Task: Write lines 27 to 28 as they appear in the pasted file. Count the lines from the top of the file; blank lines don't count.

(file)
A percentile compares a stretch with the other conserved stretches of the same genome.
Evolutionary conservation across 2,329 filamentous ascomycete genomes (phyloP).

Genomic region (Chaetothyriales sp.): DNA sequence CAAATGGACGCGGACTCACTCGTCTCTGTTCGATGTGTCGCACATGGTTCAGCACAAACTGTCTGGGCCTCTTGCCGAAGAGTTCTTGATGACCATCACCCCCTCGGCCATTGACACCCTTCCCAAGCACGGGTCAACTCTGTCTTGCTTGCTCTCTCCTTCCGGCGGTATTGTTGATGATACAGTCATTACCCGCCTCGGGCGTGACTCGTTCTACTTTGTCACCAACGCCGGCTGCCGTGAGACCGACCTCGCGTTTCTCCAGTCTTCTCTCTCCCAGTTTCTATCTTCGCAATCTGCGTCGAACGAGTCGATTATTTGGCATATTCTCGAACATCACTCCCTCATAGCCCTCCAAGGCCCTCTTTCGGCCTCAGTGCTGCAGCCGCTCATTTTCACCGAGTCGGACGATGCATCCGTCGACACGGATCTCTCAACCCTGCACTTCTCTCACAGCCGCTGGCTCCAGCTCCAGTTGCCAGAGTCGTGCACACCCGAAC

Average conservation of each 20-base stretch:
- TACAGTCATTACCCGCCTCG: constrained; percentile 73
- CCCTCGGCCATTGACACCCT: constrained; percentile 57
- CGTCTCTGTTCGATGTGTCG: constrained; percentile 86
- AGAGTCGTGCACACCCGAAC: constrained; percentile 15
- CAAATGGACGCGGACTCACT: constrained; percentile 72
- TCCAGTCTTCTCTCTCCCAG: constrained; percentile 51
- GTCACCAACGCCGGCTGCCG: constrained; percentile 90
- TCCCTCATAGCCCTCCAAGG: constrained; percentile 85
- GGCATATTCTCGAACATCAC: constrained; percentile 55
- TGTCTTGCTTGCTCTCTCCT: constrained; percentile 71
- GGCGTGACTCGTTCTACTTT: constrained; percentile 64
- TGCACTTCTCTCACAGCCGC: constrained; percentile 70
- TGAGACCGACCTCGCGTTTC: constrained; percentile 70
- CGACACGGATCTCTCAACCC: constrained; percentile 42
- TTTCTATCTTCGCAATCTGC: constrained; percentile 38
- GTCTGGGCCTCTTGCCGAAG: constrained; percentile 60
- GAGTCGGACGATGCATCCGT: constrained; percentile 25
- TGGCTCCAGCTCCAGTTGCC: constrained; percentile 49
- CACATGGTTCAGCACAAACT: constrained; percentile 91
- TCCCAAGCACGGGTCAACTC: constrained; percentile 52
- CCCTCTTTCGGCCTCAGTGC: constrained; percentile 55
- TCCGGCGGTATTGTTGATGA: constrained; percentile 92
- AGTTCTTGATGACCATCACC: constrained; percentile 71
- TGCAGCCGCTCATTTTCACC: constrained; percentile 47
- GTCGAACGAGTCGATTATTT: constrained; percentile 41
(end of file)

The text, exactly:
- AGTTCTTGATGACCATCACC: constrained; percentile 71
- TGCAGCCGCTCATTTTCACC: constrained; percentile 47